101 Comments
May 7, 2021Liked by Tomas Pueyo

Just thanks - I am so happy to read your analyzes. They are important, and written so everybody that wants to will understand. Looking forward to read more from your hand.

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May 6, 2021Liked by Tomas Pueyo

Excellent work, as usual. Just a contribution: in the second chart, the bottom left is messed up (several countries with the same numbers). Probably just a table error, but it's worth making it right.

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author

Corrected in the web version, thanks!

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May 6, 2021Liked by Tomas Pueyo

I always enjoy your analysis, Tomas. Being from the US Upper Midwest, I lived through some of the hottest infection rates in the world. I got the virus along with everyone else in my family (five months of ick), and can easily name over 100 friends who tested positive. Know why we didn't lock down or enthusiastically participate in contact tracing? Not deadly enough. In the worst phases I kept asking people if they were afraid and they always said they were not. We all knew maybe two or three people who died (and of course MANY friends of friends, grandparents of old acquaintances) and these stories were heartbreaking, but it didn't scare us. My 78-YO mother took her chances and rode out the virus (but seems to have permanently lost smell and taste). I'm in a very red area and my democrat-voting friends were the ones who masked up and stayed home. The rest of us didn't. Just reporting what I saw- local heterogeneous behavior and high infection rates because of fearless Christian stoicism. You can't apply those beautiful boxes to both North Dakota and California- two different worlds.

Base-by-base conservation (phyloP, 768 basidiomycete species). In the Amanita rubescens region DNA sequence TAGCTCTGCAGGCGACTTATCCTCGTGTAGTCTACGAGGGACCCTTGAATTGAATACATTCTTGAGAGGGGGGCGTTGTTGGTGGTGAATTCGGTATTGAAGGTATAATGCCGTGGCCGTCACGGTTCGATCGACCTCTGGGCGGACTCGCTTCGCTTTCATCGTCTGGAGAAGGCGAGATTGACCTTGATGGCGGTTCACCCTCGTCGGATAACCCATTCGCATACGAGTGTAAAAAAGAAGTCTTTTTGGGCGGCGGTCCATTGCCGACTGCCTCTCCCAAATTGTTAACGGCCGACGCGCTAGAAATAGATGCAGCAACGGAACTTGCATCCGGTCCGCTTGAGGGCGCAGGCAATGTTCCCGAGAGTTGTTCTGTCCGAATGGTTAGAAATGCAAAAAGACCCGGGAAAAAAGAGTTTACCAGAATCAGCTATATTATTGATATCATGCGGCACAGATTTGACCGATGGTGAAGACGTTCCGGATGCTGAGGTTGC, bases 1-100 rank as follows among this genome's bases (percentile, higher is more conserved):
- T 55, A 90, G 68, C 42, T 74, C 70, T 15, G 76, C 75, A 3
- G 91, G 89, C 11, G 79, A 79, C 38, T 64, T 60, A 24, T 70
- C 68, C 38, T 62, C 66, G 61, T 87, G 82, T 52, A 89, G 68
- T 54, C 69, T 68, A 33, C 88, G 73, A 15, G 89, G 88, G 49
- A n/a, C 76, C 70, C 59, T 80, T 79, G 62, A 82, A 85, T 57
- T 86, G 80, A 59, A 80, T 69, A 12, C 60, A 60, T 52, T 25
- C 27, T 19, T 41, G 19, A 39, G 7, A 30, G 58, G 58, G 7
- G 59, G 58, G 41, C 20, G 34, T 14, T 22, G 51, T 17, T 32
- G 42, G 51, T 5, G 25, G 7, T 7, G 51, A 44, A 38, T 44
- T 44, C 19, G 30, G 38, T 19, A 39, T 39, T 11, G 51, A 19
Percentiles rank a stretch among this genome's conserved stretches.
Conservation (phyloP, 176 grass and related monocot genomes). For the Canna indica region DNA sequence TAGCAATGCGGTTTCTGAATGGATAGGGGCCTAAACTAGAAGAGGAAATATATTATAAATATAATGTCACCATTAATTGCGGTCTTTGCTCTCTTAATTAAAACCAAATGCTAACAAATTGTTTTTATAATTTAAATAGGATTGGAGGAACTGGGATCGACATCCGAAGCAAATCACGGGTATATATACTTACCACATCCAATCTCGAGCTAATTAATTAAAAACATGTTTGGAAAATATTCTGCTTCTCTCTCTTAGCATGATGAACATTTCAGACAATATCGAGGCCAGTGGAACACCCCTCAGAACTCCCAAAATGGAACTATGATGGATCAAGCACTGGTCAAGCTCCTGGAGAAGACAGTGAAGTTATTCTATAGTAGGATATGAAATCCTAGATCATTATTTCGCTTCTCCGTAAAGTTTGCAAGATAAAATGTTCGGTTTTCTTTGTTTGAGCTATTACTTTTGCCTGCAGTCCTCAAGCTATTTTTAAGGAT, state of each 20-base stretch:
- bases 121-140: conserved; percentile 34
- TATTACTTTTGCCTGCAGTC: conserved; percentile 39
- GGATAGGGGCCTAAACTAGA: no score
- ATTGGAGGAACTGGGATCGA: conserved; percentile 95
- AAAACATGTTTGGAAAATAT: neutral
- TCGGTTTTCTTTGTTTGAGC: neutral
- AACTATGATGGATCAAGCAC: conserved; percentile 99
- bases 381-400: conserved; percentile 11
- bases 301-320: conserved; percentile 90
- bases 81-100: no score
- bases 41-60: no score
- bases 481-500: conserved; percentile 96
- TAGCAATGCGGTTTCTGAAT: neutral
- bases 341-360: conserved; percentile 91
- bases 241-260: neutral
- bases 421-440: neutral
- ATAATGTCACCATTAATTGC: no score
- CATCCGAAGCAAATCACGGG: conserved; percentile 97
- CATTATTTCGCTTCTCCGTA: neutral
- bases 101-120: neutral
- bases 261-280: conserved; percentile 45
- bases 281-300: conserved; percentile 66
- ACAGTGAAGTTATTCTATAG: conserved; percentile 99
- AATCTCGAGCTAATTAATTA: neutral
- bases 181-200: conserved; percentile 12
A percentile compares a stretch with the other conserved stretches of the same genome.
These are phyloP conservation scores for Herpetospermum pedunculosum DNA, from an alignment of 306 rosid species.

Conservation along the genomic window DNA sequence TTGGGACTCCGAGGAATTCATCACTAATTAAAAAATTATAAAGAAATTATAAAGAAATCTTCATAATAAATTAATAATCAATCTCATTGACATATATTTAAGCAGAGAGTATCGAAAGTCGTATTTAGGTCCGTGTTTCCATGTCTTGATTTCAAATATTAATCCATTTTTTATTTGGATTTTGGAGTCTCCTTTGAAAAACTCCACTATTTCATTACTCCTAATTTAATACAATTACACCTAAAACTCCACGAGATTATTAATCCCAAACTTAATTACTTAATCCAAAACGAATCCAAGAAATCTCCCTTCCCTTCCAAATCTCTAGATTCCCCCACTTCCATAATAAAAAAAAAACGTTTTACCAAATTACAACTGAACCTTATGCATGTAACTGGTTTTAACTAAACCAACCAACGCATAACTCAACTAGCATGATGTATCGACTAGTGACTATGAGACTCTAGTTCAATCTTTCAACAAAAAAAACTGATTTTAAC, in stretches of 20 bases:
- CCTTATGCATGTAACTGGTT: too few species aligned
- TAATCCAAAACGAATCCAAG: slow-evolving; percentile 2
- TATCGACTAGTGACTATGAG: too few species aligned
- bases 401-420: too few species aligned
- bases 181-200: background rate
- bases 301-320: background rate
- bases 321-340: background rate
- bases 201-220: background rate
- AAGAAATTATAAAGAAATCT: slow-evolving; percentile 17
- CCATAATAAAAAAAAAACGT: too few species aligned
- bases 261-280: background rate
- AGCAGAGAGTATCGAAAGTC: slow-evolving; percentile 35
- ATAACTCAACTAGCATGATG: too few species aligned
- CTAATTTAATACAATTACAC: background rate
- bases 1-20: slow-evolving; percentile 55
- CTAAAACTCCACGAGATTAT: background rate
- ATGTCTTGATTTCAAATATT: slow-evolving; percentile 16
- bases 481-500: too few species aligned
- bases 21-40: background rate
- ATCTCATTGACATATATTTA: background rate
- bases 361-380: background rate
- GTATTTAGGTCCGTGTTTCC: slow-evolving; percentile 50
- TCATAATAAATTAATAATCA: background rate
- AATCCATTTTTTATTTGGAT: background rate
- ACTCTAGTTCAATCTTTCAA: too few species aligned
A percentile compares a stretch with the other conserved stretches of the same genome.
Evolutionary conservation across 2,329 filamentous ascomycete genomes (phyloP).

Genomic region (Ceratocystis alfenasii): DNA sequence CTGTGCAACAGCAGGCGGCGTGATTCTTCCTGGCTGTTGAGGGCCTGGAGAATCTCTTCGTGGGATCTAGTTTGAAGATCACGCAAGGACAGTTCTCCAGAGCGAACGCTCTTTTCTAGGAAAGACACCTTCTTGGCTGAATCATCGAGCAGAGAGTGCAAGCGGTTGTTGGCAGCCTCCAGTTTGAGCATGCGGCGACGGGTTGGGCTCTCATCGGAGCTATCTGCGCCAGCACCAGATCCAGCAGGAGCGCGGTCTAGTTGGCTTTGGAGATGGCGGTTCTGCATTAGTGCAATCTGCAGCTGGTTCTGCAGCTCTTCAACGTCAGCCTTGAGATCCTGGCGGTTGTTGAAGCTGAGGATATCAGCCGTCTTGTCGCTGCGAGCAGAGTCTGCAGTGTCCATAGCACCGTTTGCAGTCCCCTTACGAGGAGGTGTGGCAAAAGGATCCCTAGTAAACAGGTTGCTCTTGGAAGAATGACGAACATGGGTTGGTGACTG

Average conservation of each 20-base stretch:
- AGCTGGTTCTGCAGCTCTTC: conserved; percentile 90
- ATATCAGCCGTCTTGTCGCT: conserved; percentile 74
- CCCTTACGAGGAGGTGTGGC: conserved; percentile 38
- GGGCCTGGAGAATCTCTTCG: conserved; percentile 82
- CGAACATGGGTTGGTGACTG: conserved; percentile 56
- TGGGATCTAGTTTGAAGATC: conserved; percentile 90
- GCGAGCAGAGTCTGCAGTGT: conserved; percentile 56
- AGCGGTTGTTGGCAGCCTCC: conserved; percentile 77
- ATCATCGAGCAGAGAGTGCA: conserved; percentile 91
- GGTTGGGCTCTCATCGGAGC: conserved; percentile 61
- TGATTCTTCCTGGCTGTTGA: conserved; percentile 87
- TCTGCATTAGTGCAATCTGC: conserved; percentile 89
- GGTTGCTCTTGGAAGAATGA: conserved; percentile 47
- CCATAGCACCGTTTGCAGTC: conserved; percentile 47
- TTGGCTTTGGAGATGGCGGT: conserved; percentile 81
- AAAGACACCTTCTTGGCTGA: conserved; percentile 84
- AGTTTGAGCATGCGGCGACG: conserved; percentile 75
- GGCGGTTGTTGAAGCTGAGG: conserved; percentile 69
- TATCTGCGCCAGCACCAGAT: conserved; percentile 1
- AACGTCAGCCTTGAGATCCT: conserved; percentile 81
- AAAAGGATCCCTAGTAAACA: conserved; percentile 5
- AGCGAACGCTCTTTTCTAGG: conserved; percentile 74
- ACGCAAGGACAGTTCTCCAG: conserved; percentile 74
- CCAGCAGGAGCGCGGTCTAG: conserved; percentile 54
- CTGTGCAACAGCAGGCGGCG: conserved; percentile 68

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Yes, this speaks to a theory I have of the Scary Virus Paradox

https://twitter.com/tomaspueyo/status/1355214343714058244?lang=en

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(Banned)May 7, 2021Liked by Tomas Pueyo

The problem is that this is all under the assumption that you catch it once and then you're immune for life. While the reality with COVID is much closer to catching it 5-6 times within a decade and by the Nth reinfection (it remains to be seen what the value of N is exactly) it will have wrecked you to the point of being as deadly as smallpox.

But this reality was not communicated to people, exactly the opposite in fact. And it was not just deniers responsible for that -- respected prominent scientists were giving deliberately misleading information too, which is just criminal.

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author

I agree.

I don't think the virus will mutate enough to be caught several times in a decade though.

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There are multiple people who have already caught it 3 times in about a year.

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author

Yes, extreme cases. Nothing statistically relevant.

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???

How many people do you expect to catch it 3 times in less than year?

That is extremely rare for common cold coronaviruses too.

For those immunity lasts 6-12 months at least.

Reinfections were extremely rare within 3-4 months too, now we have millions of them worldwide.

Because the ones within 3-4 months were the left-hand outliers, but as time went along, we started climbing the mountain of the distribution, and we still are.

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May 6, 2021Liked by Tomas Pueyo

I'm afraid you are right as you were right way back March 2020. I've been tweeting anyone I could since then about tti. I can forgive the mistakes in March but not later.

Even science got it wrong on masks. Why does the West not have the balls to make tti work? In June we were so close?

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author

It's such a catastrophe...

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Science didn't get it wrong. Every scientist in public health in East Asia screamed to ask people to put on face masks, including my colleagues at National Taiwan University. UCSF publicized well-designed Canadian clinical trials of hospital nurses during previous flu seasons, which reported how N95 and surgical masks made a huge difference. Hong Kong University scientists made a laboratory video to issue public warnings to American media, telling them that the U.S. attitude towards face masks amounts to suicide. Chinese papers on aerosol transmission started to appear in February 2020. What went wrong were American scientists who played politics. Plus a case of sheer negligence and sheer arrogance of western scientists who ignored the large number of empirical studies conducted by the East Asian scientists from their rich experience fighting SARS and MERS years ago.